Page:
There are arguably two right ways to eat a slice of pizza. 1. You pick up a slice and let it flop over with no support whatsoever, raising the slice over your mouth so you can effectively take a bite. 2. You fold the slice inward — almost all the way in half, then take a bite without needing to maneuver your head in an uncomfortable position.
That’s it. It’s one or the other (using a fork and knife is sacrilegious, so we won’t even discuss that option).
Well as it turns out, if you eat a slice of pizza by folding it, you’re probably a math genius. Curving a slice of pizza before it enters your mouth utilizes mathematician Carl Gauss’s “theorem egregium” or the “remarkable theorem.”
In a video on the Numberphile YouTube channel, mathematician Clifford Stoll proves that pizza works best by using Gaussian curvature.
But what exactly is Gaussian curvature?
“Gaussian curvature reflects the combination of two distinct curvatures (such as on an x-axis and a y-axis). A cylinder, for instance, has zero curvature because while measuring in one direction produces an outward curve, the other way is flat. A sphere always has positive curvature,” Gizmodo notes.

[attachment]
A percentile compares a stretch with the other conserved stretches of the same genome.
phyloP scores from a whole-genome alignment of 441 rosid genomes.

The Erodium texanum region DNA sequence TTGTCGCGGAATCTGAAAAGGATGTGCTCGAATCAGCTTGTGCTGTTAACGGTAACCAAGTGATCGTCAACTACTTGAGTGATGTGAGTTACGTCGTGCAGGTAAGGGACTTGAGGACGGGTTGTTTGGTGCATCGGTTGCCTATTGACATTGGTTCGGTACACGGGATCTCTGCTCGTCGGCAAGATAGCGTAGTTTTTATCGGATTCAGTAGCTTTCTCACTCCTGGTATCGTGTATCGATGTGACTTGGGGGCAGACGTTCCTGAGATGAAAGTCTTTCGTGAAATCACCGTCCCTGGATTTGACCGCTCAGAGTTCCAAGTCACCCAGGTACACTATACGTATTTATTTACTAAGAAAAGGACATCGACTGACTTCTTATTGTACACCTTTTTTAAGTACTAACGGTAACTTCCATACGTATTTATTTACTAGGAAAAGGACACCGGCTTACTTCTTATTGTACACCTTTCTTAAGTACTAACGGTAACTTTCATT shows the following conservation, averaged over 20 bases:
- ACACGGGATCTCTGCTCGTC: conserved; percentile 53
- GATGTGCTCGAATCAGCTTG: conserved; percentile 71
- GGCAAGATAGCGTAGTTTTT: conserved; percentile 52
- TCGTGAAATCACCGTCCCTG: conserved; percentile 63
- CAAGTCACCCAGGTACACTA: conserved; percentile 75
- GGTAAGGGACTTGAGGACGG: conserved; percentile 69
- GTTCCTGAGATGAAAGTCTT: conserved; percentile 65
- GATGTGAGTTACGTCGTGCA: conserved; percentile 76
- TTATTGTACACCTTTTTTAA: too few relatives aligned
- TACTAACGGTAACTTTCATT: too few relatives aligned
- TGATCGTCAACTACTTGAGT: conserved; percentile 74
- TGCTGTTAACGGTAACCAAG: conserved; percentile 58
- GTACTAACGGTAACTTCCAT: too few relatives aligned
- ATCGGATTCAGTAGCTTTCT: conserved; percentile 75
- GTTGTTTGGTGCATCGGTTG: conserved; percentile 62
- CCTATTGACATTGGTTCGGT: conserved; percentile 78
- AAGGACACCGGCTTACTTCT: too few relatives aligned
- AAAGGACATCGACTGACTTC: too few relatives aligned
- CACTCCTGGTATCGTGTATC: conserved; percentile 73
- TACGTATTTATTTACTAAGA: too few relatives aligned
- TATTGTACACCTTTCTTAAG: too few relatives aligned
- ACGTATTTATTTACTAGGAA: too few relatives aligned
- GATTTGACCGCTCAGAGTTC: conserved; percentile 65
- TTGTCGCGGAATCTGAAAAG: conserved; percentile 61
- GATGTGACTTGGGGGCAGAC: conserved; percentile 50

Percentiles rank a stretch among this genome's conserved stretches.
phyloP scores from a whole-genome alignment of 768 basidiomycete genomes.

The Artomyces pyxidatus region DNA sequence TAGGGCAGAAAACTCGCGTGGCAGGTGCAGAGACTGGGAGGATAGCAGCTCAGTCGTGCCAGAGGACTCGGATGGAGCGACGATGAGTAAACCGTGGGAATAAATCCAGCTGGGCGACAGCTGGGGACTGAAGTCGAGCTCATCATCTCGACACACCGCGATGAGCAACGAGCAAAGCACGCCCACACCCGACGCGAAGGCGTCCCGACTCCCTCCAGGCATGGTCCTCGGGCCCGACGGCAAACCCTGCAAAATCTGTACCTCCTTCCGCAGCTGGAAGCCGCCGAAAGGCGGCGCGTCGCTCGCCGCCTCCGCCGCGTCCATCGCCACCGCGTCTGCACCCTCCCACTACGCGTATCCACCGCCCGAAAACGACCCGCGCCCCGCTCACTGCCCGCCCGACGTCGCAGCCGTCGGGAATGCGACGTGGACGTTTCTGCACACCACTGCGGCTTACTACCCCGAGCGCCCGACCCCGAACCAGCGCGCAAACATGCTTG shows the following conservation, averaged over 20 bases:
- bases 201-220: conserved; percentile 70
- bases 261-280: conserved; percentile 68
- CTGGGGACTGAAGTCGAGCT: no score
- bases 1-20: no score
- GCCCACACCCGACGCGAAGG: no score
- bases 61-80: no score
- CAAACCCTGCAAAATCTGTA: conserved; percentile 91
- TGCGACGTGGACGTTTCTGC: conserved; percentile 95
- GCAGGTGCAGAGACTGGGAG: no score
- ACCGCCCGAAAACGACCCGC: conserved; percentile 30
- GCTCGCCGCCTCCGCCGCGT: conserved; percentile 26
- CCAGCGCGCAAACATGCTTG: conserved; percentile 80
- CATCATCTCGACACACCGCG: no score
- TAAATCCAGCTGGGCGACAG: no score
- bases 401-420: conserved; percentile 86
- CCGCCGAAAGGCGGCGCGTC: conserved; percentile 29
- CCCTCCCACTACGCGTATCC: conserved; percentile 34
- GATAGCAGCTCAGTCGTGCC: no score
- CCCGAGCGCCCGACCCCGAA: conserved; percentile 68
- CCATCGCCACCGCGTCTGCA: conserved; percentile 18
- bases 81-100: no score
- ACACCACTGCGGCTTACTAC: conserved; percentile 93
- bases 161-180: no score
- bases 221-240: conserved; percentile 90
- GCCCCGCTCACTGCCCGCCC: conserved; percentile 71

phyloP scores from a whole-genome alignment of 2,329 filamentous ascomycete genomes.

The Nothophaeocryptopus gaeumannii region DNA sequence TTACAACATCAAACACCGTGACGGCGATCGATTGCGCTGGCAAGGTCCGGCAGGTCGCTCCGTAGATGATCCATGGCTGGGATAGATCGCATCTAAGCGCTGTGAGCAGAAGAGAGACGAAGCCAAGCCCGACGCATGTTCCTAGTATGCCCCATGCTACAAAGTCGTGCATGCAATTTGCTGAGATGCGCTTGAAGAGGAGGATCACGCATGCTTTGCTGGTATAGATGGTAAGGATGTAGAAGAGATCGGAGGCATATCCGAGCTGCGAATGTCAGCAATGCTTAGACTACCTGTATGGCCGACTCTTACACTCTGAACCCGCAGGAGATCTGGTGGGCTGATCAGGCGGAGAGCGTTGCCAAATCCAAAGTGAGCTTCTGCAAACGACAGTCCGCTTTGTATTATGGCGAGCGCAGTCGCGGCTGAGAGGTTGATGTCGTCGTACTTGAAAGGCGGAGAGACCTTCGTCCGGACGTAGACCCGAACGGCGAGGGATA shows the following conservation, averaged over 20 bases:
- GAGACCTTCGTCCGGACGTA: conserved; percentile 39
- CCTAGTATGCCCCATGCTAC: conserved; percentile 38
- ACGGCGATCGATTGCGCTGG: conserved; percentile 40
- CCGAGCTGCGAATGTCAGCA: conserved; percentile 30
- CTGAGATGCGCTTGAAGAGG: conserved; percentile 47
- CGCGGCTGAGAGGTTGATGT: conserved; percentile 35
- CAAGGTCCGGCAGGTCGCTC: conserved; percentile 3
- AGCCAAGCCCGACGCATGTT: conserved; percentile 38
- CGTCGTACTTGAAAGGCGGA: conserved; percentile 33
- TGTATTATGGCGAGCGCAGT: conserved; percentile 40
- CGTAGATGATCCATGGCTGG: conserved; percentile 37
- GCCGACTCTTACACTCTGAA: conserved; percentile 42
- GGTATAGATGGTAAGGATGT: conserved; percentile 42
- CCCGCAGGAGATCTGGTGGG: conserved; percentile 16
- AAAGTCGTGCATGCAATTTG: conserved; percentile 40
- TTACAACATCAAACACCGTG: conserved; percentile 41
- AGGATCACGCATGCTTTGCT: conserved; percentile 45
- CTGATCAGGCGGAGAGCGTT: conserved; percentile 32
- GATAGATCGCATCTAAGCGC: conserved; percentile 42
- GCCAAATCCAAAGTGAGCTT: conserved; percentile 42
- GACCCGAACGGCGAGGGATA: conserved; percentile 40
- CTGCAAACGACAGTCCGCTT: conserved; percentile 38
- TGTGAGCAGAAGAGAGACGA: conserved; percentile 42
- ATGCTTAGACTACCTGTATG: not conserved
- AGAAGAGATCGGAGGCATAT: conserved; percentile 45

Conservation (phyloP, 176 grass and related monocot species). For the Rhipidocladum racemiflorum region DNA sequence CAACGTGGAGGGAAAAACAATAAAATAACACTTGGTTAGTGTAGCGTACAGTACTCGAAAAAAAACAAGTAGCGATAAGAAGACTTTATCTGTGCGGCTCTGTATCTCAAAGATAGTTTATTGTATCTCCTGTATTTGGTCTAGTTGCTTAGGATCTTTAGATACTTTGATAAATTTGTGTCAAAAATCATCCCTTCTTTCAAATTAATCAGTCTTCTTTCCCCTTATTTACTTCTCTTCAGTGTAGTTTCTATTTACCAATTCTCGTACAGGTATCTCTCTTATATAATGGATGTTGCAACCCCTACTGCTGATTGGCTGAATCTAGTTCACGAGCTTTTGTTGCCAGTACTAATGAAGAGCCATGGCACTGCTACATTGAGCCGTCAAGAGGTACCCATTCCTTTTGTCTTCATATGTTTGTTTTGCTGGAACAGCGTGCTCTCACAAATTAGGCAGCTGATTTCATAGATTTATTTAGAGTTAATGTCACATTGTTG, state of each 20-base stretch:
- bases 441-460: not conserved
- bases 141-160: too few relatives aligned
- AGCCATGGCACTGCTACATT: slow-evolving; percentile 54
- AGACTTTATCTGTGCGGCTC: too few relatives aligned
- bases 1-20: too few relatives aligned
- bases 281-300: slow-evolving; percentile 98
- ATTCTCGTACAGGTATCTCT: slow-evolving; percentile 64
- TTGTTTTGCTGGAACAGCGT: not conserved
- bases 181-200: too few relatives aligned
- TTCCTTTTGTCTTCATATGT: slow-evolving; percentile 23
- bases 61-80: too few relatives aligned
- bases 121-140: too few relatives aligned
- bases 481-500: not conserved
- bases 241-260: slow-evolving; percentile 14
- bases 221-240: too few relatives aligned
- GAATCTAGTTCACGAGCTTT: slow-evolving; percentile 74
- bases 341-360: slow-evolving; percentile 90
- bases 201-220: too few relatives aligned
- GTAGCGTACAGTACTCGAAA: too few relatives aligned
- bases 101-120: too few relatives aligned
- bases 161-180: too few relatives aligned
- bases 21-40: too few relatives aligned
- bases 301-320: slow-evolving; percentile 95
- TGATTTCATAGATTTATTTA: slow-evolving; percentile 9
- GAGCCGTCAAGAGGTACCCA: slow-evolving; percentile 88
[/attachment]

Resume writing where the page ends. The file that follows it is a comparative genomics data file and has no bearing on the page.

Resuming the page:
Stoll explains how certain foods like bananas, oranges and bagels maintain curvature, but foods like pizza are partially flat and have zero curvature no matter how they’re bent. By folding the pizza slice, you’re improving the rigidity, and therefore experiencing Gaussian curvature.
So if you don’t fold your pizza slice, you may want to reconsider. Because math.
Check out Stoll’s explanation: